Category Archives: The 7amkickoff Index


Arsenal’s crosses not as bad as you think, plus a deeper look at Alexis’ poor passing

Good morning, just a quick post today as I am in a rush.

First, I added goals scored off crosses to the 7amkickoff Index and published the data to the web. Practically, that means anyone can look at my timeline now and copy out the data. If you’d like to rearrange the structure you can also do that. Again, just take a copy of my data and make your own table. I’m curious to see what others come up with.

Second, I discovered* the “detailed” tab on and have to say that it feels like there is too much detail! But keeping with the theme of today’s additions to the 7amkickoff Index, I started playing with the crosses numbers for this year and last.


If you look at the Index you can see that Arsenal have only scored nine goals off crosses in all competitions and just six times in the League. That’s according to me, according to Opta (the guys who supply WhoScored with the data) Arsenal have only scored FIVE times off crosses… or more correctly “Arsenal only have 5 assists off crosses in League play”. Opta and I disagree on whether Welbeck’s pass to Alexis against Swansea was a cross. I think it was, they don’t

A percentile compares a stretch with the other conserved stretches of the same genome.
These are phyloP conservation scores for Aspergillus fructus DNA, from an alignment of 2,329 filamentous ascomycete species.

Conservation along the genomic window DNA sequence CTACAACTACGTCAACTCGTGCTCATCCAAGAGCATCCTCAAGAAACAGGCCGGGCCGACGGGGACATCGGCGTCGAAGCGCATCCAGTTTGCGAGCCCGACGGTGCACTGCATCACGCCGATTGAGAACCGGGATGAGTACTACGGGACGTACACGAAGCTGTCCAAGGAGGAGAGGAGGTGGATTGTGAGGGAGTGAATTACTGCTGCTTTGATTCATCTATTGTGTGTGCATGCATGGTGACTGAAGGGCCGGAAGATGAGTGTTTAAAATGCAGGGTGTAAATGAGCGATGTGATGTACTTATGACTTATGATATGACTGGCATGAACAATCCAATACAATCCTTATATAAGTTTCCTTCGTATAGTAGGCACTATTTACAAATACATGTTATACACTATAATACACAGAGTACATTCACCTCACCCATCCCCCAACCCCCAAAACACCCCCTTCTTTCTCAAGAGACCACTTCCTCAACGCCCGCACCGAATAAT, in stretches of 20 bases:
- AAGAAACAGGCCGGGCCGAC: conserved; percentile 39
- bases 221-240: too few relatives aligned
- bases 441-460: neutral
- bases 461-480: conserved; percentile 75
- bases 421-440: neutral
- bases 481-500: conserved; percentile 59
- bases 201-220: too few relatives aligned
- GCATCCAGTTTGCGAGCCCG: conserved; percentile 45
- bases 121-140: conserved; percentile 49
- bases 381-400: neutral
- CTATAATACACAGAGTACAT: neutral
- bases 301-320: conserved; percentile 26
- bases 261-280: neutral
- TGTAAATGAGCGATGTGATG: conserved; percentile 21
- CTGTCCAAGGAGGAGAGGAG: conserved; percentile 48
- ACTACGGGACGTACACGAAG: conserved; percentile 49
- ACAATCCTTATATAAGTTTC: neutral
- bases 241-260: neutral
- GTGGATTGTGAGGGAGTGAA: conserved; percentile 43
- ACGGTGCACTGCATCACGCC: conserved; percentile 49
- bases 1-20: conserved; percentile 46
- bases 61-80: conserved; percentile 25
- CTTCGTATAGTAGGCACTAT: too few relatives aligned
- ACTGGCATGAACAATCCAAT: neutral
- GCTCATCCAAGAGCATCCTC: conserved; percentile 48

According to Opta, the five cross-assisters are Chambers, Gibbs, Özil, Monreal and Cazorla and I add in Welbeck.

Even if we use Opta’s data, Arsenal’s numbers don’t look too bad.



The Gunners are attempting more crosses than ever and they have a League leading 5 assists off those crosses (I would say seven, actually. Gibbs’ cross for the own goal and Welbeck’s cross to Alexis).

If anything, Arsenal’s numbers are being dragged down by two players, Alexis and Ox. Both of those guys have only connected on 4 of their 40 attempted crosses (combined 8 for 80), though 3 of their 4 successful crosses have resulted in shots (total they have 6 shots off 8 successful crosses), and neither has managed an assist yet off a cross.

The player Arsenal miss most is Özil. Corners, crosses, regular passes, it doesn’t matter his passing numbers are spectacular. He had 9 accurate crosses off 27 attempts and 7 accurate corners off 13 attempts. He also had 4 key passes off crosses and 2 off corners along with one of Arsenal’s crossed-assists.